Some Flowers Shouldn’t Be Picked

Some Flowers Shouldn’t Be Picked

A while ago a new flowering plant appeared in a neighboring garden. The leaves were a tangle of frond-looking leaves. The flower showed a Mediterranean color. It appeared to be affable and sensuous at the same time. As it waved in the breeze, one could almost hear it say, 

“Look at me I am pretty.”

Strangely, as quickly as it arrived, it went away. The gardener who brought it, took it away. The other flowers in the garden missed the newcomer, frequently asking the “why” question, since the new flower had made fast friends among the other plants. 

Suddenly the gardener returned the flower and placed it back in the garden. The plant grew healthy but eventually something happened. The gardener was ignoring the plant. The flower began to droop. It looked poorly. For some reason the gardener moved the plant to a different location that lacked what the flower needed to prosper. Early on the gardener had promised to feed, water and shelter the flower and had promised that the flower could be among relatives, but each of the promises were ignored. Instead the gardener demanded the flower get healthier, continue to grow. The more the gardener demanded, the sadder the flower became, and the more the flower drooped. The flower even lost appetite for enjoying the breeze, allowing the breeze to push it over instead of standing tall like it had. 

Up to this point I had thoughts of repotting the flower into my garden. I thought the flower would add nice color. Yet, as the flower became more and more sad and began to wilt, it seemed that the current garden was toxic to the flower. The dirt was poor, food was minimal, water was almost non-existent, and the shade was oppressive.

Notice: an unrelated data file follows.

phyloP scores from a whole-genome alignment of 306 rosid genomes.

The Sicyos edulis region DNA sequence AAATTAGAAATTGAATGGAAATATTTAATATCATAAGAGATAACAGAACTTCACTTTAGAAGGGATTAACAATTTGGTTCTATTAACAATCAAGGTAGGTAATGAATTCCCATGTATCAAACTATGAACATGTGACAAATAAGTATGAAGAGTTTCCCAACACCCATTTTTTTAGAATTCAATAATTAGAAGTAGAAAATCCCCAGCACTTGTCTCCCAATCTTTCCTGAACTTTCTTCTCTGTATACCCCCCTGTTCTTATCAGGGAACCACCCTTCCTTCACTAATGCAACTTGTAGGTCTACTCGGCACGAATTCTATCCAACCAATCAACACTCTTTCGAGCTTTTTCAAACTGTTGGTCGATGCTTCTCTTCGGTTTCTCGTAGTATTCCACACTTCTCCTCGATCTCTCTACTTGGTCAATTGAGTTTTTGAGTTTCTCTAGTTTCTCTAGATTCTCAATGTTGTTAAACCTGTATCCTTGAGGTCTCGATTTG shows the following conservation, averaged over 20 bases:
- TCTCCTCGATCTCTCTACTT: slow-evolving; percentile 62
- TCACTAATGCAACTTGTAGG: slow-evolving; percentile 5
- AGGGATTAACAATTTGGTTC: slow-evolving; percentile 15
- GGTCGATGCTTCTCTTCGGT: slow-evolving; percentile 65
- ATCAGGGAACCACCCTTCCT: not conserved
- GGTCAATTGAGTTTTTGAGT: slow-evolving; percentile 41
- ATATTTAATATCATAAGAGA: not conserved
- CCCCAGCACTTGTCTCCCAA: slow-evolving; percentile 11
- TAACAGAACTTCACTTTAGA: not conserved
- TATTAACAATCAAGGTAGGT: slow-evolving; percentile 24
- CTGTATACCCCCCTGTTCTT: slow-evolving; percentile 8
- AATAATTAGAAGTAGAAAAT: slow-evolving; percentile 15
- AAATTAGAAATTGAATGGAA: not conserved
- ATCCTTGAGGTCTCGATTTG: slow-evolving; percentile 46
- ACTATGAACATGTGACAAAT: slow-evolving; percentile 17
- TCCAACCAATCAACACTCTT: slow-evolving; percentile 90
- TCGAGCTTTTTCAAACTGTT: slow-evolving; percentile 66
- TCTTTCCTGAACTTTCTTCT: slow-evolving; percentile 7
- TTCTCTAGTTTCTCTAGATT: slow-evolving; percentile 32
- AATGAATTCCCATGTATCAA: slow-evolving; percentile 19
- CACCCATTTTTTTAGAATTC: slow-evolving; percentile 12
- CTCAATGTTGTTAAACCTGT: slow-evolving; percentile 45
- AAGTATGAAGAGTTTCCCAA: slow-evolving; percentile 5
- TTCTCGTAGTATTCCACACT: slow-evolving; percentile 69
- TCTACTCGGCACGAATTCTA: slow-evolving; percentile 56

Then I looked at my garden. It dawned on me that my garden wasn’t much better. I really couldn’t provide what the flower needed. 

The flower had been healthy and vibrant when first it arrived to the garden, so it was evident that it had thrived in the previous environment. The solution was to help the flower to return home. The gardener would raise hell but the gardener ought not to have transplanted the flower to a toxic environment. 

Under the cover of darkness the flower and I returned it to its previous garden. It soon returned to health. It was home and in contact with its family, its babies were sprouted and producing their own flowers, as well as new babies. It now stands tall in the breeze allowing it to touch its hair-like fronds, swaying seductively. 

I may visit from time to time, I’ll be sad because my garden will still be plain but I will be pleased at the same time because it is home and happy. 

My lesson? Just because the flower is attractive and pleasing to see and smell, and be observed, that doesn’t mean it should be picked. It may need to be somewhere else to be happy and that’s not my call.

Published by Jack's Mind 15 degrees off center

I am 73 years old retired from Amy Civil Service. Widowed and Legally Separated. B.A. MBA, and ABD. Living in Stockton, Ca. I moved here 24 months ago from Washington State. I knew no one and am just now finding my footing. Time to make amends.

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